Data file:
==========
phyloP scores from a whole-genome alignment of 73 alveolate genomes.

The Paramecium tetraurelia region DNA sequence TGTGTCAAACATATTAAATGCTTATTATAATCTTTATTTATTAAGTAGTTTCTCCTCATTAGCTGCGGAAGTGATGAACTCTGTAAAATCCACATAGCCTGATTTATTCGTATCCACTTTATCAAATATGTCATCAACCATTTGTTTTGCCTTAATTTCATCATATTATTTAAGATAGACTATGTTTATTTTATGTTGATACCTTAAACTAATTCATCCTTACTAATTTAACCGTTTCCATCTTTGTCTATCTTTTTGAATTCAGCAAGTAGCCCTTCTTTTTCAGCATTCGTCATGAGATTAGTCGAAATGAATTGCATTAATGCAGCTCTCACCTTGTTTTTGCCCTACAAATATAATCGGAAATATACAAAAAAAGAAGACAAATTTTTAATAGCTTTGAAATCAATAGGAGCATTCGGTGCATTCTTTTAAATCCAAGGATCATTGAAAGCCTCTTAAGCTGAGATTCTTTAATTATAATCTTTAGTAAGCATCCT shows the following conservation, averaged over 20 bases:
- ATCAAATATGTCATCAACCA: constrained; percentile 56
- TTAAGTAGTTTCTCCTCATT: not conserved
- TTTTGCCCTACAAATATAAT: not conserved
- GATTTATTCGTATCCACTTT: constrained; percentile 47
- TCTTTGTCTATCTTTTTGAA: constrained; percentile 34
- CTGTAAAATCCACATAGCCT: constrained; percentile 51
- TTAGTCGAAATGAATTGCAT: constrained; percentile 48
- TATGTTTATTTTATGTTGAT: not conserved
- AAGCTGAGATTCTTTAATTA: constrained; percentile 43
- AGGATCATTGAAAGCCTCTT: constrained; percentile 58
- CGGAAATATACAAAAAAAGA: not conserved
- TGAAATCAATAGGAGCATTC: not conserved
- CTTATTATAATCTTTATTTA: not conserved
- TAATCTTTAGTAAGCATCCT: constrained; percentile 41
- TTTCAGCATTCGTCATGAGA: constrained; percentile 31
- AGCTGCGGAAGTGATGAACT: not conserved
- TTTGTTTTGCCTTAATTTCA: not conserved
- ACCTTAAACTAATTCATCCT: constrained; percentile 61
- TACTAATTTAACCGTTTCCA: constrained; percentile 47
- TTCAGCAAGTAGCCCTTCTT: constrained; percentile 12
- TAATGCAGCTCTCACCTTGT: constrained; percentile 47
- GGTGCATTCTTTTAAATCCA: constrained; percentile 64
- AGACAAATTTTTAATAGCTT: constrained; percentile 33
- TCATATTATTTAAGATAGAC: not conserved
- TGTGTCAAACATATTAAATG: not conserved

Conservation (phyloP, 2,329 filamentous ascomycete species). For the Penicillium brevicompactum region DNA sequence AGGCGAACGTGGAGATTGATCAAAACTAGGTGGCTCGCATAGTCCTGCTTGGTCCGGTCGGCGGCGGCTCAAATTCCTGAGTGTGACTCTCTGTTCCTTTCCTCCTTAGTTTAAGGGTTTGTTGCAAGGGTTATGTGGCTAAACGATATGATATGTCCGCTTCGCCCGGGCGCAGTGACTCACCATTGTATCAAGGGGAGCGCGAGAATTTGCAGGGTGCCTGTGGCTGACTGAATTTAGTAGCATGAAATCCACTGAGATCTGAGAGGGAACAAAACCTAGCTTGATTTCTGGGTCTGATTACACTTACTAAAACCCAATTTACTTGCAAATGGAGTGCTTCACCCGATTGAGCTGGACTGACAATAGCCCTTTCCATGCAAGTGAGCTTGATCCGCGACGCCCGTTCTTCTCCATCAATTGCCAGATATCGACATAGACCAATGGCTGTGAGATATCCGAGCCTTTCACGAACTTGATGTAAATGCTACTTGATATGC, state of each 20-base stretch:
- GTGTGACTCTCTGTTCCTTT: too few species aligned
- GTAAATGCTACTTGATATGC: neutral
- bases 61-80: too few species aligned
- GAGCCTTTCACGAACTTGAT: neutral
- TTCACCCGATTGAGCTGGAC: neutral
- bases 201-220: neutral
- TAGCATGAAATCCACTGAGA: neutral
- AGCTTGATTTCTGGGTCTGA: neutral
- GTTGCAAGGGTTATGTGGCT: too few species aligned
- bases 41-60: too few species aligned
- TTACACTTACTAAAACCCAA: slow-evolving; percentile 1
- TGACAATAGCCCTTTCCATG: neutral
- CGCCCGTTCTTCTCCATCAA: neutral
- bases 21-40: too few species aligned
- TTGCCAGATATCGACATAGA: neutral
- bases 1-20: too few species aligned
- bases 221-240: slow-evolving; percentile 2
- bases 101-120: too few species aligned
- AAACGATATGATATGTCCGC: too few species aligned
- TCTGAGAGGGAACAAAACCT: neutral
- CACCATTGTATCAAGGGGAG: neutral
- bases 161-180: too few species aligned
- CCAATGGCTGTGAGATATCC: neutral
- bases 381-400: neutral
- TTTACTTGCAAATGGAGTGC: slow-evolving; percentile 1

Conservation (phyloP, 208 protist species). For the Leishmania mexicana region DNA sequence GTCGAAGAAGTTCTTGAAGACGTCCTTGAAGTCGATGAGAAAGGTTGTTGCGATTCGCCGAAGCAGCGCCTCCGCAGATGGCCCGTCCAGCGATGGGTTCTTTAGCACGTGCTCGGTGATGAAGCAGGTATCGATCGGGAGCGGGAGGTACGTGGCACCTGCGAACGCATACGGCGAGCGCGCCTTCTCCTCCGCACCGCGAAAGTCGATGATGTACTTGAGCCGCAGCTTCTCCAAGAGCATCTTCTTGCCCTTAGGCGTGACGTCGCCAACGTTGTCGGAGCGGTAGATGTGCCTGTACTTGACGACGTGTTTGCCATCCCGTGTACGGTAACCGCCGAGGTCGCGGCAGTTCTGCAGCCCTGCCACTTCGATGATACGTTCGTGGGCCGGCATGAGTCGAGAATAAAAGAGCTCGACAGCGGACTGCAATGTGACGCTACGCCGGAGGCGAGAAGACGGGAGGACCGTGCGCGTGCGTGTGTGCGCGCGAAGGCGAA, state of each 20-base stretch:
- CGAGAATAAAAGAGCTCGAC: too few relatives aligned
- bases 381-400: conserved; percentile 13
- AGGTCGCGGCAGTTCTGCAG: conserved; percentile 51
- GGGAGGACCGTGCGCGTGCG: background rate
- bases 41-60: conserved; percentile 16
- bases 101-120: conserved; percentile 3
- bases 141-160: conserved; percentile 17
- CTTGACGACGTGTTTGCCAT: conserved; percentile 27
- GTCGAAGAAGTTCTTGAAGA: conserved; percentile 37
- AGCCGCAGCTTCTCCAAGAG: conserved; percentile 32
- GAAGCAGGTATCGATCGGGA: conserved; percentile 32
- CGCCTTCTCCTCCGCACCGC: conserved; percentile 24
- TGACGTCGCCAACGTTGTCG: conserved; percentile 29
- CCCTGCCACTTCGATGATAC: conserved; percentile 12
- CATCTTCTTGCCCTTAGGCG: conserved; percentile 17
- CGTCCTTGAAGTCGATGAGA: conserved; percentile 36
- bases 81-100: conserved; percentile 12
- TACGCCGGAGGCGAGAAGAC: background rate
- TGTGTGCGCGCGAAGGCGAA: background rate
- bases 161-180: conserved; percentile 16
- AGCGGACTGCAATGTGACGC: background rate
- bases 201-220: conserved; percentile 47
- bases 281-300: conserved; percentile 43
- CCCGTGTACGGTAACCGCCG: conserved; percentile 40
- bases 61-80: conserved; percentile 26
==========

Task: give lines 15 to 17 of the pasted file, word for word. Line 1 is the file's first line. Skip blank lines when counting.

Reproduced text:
- CTTATTATAATCTTTATTTA: not conserved
- TAATCTTTAGTAAGCATCCT: constrained; percentile 41
- TTTCAGCATTCGTCATGAGA: constrained; percentile 31